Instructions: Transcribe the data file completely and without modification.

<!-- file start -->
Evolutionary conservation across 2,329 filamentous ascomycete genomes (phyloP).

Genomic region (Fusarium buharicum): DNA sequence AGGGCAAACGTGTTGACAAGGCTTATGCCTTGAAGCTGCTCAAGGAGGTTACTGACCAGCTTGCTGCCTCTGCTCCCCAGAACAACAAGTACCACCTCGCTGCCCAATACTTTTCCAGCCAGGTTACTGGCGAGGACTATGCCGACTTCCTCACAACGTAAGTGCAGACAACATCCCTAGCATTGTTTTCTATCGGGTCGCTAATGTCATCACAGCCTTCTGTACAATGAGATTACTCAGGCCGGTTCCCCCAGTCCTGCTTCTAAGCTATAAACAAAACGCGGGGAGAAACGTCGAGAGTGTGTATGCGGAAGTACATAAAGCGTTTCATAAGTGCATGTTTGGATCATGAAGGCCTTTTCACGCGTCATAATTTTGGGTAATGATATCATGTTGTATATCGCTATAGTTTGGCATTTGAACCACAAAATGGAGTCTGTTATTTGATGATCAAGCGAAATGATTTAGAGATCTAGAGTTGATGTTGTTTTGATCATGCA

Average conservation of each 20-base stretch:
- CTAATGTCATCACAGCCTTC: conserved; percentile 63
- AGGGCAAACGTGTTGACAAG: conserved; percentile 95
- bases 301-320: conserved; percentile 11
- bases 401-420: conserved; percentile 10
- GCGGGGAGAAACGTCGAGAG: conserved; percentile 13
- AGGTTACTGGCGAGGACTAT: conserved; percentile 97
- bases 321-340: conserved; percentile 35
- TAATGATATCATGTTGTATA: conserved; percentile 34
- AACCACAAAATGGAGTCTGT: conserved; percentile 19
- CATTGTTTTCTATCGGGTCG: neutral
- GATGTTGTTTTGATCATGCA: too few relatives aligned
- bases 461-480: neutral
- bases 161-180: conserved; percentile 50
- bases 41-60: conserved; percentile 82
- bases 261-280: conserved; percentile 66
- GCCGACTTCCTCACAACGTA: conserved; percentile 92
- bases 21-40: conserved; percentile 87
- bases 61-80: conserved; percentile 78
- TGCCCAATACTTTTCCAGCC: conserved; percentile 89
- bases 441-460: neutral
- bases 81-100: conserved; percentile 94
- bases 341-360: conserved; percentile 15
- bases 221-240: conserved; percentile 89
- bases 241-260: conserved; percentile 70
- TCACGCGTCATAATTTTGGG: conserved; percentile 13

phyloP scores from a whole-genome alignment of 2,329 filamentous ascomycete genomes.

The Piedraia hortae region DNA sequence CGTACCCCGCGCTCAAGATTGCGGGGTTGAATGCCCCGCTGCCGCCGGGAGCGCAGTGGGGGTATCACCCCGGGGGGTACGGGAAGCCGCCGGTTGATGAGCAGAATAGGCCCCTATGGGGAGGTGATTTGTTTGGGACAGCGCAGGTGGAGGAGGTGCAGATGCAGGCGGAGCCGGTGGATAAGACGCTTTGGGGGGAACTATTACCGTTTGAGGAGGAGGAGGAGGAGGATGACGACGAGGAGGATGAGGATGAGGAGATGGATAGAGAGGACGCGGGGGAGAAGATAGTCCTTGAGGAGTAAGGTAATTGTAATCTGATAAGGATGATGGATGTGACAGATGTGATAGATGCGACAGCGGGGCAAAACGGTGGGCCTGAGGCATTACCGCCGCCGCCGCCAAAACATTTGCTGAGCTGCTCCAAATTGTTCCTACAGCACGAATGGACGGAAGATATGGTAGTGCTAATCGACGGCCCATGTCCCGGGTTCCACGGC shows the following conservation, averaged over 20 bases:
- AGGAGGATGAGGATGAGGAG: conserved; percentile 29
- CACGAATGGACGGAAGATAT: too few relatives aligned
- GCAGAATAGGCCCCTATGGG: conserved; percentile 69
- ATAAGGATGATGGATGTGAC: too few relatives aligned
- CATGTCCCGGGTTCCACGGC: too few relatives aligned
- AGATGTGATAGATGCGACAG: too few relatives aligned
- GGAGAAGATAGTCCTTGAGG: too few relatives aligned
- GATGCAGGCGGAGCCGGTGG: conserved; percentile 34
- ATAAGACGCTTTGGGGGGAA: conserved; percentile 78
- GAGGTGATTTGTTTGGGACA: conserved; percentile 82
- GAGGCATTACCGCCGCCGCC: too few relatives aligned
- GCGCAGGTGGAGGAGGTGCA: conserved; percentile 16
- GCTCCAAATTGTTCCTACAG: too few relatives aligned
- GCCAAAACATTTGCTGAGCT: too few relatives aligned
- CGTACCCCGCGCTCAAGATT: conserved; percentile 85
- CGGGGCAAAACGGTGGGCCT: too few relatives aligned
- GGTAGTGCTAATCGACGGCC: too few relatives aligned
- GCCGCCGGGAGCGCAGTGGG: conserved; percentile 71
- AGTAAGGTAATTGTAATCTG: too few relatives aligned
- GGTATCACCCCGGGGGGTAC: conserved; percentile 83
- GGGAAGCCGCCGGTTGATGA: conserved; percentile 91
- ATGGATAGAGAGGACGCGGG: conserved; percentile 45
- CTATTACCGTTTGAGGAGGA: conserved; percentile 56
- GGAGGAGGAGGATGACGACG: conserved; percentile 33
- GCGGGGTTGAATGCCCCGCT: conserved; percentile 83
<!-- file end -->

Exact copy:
Evolutionary conservation across 2,329 filamentous ascomycete genomes (phyloP).

Genomic region (Fusarium buharicum): DNA sequence AGGGCAAACGTGTTGACAAGGCTTATGCCTTGAAGCTGCTCAAGGAGGTTACTGACCAGCTTGCTGCCTCTGCTCCCCAGAACAACAAGTACCACCTCGCTGCCCAATACTTTTCCAGCCAGGTTACTGGCGAGGACTATGCCGACTTCCTCACAACGTAAGTGCAGACAACATCCCTAGCATTGTTTTCTATCGGGTCGCTAATGTCATCACAGCCTTCTGTACAATGAGATTACTCAGGCCGGTTCCCCCAGTCCTGCTTCTAAGCTATAAACAAAACGCGGGGAGAAACGTCGAGAGTGTGTATGCGGAAGTACATAAAGCGTTTCATAAGTGCATGTTTGGATCATGAAGGCCTTTTCACGCGTCATAATTTTGGGTAATGATATCATGTTGTATATCGCTATAGTTTGGCATTTGAACCACAAAATGGAGTCTGTTATTTGATGATCAAGCGAAATGATTTAGAGATCTAGAGTTGATGTTGTTTTGATCATGCA

Average conservation of each 20-base stretch:
- CTAATGTCATCACAGCCTTC: conserved; percentile 63
- AGGGCAAACGTGTTGACAAG: conserved; percentile 95
- bases 301-320: conserved; percentile 11
- bases 401-420: conserved; percentile 10
- GCGGGGAGAAACGTCGAGAG: conserved; percentile 13
- AGGTTACTGGCGAGGACTAT: conserved; percentile 97
- bases 321-340: conserved; percentile 35
- TAATGATATCATGTTGTATA: conserved; percentile 34
- AACCACAAAATGGAGTCTGT: conserved; percentile 19
- CATTGTTTTCTATCGGGTCG: neutral
- GATGTTGTTTTGATCATGCA: too few relatives aligned
- bases 461-480: neutral
- bases 161-180: conserved; percentile 50
- bases 41-60: conserved; percentile 82
- bases 261-280: conserved; percentile 66
- GCCGACTTCCTCACAACGTA: conserved; percentile 92
- bases 21-40: conserved; percentile 87
- bases 61-80: conserved; percentile 78
- TGCCCAATACTTTTCCAGCC: conserved; percentile 89
- bases 441-460: neutral
- bases 81-100: conserved; percentile 94
- bases 341-360: conserved; percentile 15
- bases 221-240: conserved; percentile 89
- bases 241-260: conserved; percentile 70
- TCACGCGTCATAATTTTGGG: conserved; percentile 13

phyloP scores from a whole-genome alignment of 2,329 filamentous ascomycete genomes.

The Piedraia hortae region DNA sequence CGTACCCCGCGCTCAAGATTGCGGGGTTGAATGCCCCGCTGCCGCCGGGAGCGCAGTGGGGGTATCACCCCGGGGGGTACGGGAAGCCGCCGGTTGATGAGCAGAATAGGCCCCTATGGGGAGGTGATTTGTTTGGGACAGCGCAGGTGGAGGAGGTGCAGATGCAGGCGGAGCCGGTGGATAAGACGCTTTGGGGGGAACTATTACCGTTTGAGGAGGAGGAGGAGGAGGATGACGACGAGGAGGATGAGGATGAGGAGATGGATAGAGAGGACGCGGGGGAGAAGATAGTCCTTGAGGAGTAAGGTAATTGTAATCTGATAAGGATGATGGATGTGACAGATGTGATAGATGCGACAGCGGGGCAAAACGGTGGGCCTGAGGCATTACCGCCGCCGCCGCCAAAACATTTGCTGAGCTGCTCCAAATTGTTCCTACAGCACGAATGGACGGAAGATATGGTAGTGCTAATCGACGGCCCATGTCCCGGGTTCCACGGC shows the following conservation, averaged over 20 bases:
- AGGAGGATGAGGATGAGGAG: conserved; percentile 29
- CACGAATGGACGGAAGATAT: too few relatives aligned
- GCAGAATAGGCCCCTATGGG: conserved; percentile 69
- ATAAGGATGATGGATGTGAC: too few relatives aligned
- CATGTCCCGGGTTCCACGGC: too few relatives aligned
- AGATGTGATAGATGCGACAG: too few relatives aligned
- GGAGAAGATAGTCCTTGAGG: too few relatives aligned
- GATGCAGGCGGAGCCGGTGG: conserved; percentile 34
- ATAAGACGCTTTGGGGGGAA: conserved; percentile 78
- GAGGTGATTTGTTTGGGACA: conserved; percentile 82
- GAGGCATTACCGCCGCCGCC: too few relatives aligned
- GCGCAGGTGGAGGAGGTGCA: conserved; percentile 16
- GCTCCAAATTGTTCCTACAG: too few relatives aligned
- GCCAAAACATTTGCTGAGCT: too few relatives aligned
- CGTACCCCGCGCTCAAGATT: conserved; percentile 85
- CGGGGCAAAACGGTGGGCCT: too few relatives aligned
- GGTAGTGCTAATCGACGGCC: too few relatives aligned
- GCCGCCGGGAGCGCAGTGGG: conserved; percentile 71
- AGTAAGGTAATTGTAATCTG: too few relatives aligned
- GGTATCACCCCGGGGGGTAC: conserved; percentile 83
- GGGAAGCCGCCGGTTGATGA: conserved; percentile 91
- ATGGATAGAGAGGACGCGGG: conserved; percentile 45
- CTATTACCGTTTGAGGAGGA: conserved; percentile 56
- GGAGGAGGAGGATGACGACG: conserved; percentile 33
- GCGGGGTTGAATGCCCCGCT: conserved; percentile 83